“Regulating Marijuana in California,” a Report by the Public Policy Institute of California, does a good job of explaining some of the tax issues involved with legalization.
But rather than dwell on what the PPIC got right, I’ll write about two problems. Unlike my friends who study drug policy broadly, I look just at the tax part. Mostly, I’ll quote from the RAND Report, Considering Marijuana Legalization: Insights for Vermont and Other Jurisdictions, http://www.rand.org/pubs/research_reports/RR864.html, which is in the public domain, and which I helped write. The quotes are in bold.
- Colorado’s weight-based tax
The PPIC Report overlooks the way Colorado actually taxes product at the producer level, which is by weight. The rate of the weight-based tax has changed to approximate 15 percent of the latest market value, but the RAND Report explains it this way:
Colorado side-stepped its constitutional authorization of a 15-percent “excise tax to be levied upon marijuana sold or otherwise transferred by a marijuana cultivation facility to a marijuana product manufacturing facility or to a retail marijuana store” (Constitution of the State of Colorado, Art. XVIII, section 16) and ended up taxing something it could measure, so it taxed bud at $0.62 per gram, trim at $0.10 per gram, and seedlings at $1.35 each.
The problem arises when the cultivation facility does not sell marijuana to anyone and transfers it only to itself. That is standard in Colorado, where, most of the time, marijuana is not “sold or transferred” before retail. That is because Colorado once required all marijuana businesses to be vertically integrated. Vertical integration means that only one company handles marijuana from farm to market—all the way from seedling to retail sale, with no sellers in between. Vertically integrated companies still dominate the market in Colorado—with no sale from a producer to a manufacturer or retailer. So there is no market-based or arm’s-length price to tax at 15 percent. There is no sale of any kind, not even a related-party sale, just an intracompany transfer.
So Colorado had to alter tactics and tax not a price, but “fifteen percent of the average market rate” (AMR) of a producer’s marijuana (Colorado Revised Statutes section 39-28.8- 302, 2014). That rate is supposed to reflect the value of marijuana as it leaves the producer’s hands (“Average Market Rate,” undated). The Colorado Department of Revenue (CDOR) is in charge of finding that AMR. For 2014, it found the AMR of bud, the potent flower of the plant, to be $1,876 per pound, so it imposed on bud a tax of $281.40 per pound, or approximately $0.62 per gram (CDOR, date unknown). Finding immature plants to have an AMR of $9, it imposed a tax of $1.35 on each. Finding the AMR of trim (i.e., everything else) to be $296 per pound, it imposed a tax of $44.40 per pound, or approximately $0.10 per gram, on trim.
These rates apply, surprisingly, to sales even to unrelated parties, for which there is an actual arm’s-length price. So Colorado essentially could not make its price-based tax on producers work and has de facto completely converted that price base to a weight base.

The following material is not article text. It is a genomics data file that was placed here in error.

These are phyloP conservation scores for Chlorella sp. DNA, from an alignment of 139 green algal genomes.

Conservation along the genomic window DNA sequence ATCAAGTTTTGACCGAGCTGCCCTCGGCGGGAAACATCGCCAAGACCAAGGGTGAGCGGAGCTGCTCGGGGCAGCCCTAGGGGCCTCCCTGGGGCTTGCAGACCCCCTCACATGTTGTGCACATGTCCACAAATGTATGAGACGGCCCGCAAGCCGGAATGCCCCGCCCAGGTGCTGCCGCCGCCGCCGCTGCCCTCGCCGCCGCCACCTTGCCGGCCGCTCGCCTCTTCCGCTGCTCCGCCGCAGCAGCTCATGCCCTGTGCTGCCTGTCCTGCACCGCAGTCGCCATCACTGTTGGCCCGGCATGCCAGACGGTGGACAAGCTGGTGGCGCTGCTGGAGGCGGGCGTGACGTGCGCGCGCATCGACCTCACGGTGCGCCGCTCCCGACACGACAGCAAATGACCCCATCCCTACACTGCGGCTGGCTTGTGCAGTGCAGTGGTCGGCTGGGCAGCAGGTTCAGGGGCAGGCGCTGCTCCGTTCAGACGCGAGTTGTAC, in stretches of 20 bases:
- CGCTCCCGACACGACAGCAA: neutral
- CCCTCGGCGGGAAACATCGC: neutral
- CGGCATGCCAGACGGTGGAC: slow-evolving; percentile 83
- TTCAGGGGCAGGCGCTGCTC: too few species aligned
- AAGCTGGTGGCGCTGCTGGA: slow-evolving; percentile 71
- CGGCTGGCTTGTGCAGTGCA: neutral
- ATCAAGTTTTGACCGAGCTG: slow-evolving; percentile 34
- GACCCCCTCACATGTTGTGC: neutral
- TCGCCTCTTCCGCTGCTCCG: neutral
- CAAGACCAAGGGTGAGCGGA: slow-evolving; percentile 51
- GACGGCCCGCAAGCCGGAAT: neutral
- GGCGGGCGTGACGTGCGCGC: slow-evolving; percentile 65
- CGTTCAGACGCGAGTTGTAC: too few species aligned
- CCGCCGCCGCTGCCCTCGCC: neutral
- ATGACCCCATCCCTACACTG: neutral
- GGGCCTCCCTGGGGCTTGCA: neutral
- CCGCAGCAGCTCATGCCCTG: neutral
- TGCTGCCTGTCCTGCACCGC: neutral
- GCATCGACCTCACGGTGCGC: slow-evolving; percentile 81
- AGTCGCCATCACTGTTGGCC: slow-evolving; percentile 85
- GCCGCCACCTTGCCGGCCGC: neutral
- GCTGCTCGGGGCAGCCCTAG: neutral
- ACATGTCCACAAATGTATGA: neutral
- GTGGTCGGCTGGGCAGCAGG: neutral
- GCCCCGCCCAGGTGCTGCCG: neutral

Those tax rates have change a bit since the RAND report went final. Here are new rates: https://newrevenue.org/2015/12/31/no-drop-yet/
Here are details on how the weight base works: https://newrevenue.org/2015/05/06/how-colorados-weight-base-works/
UPDATE 11 April: Here’s a tweet:
Grower pot tax in one State:
Colorado taxes weight.
Price is what they tried to tax
‘Til they ran into the facts.
Yes, that’s pure doggerel, but I seem desperate, having made this point over and over, while even sophisticated analysts fail to mention the de facto weight tax.
2. How a Price Base Goes in the Wrong Direction
The PPIC Report overlooks the critical problem with taxing by price, or “ad valorem” – by value. Again, from the RAND Report:
But an ad valorem tax has disadvantages. The most serious one is that an ad valorem tax base amplifies changes in pretax prices automatically. Here is why that is a problem: At first, as the legal industry struggles to gear up, supply cannot meet demand, so pretax prices could be abnormally high early on. (That is what happened in Colorado and Washington.) A price-based tax amplifies those high pretax prices and makes early after-tax prices much too high. So bootleggers benefit. That is, the black market and fake medical market retain market share.
But as time goes on, as legal operators learn and become efficient, and as they expand and achieve economies of scale, their costs can drop dramatically. If they pass cost savings on to consumers, pretax prices decline, and a price-based tax automatically declines with them. As after-tax prices drop, the dangers of youth use, abuse, and leakage to other states grow. So a price base then can lead to taxes that are too low, which could be a problem for a maturing marijuana industry.
In summary, the PPIC Report overstates (1) the prevalence and (2) the advisability of taxing by price. Despite those criticisms, the PPIC Report explains some of the nuances of taxation well.
I am not against all price-based taxation of cannabis. Actually, a price-based tax is probably a good place to start. But a weight-based tax, like Colorado’s, and like the one in California’s AUMA ($9.25 per ounce for bud, indexed — less for trim) is a more solid and sustainable tax. Combining that kind of weight-based tax with a modest rate of price-based taxation – the Colorado and AUMA model – is a good start.
This is just about structure. Whether AUMA’s rates are too high at first or too low in the long run — I’ll venture no opinion.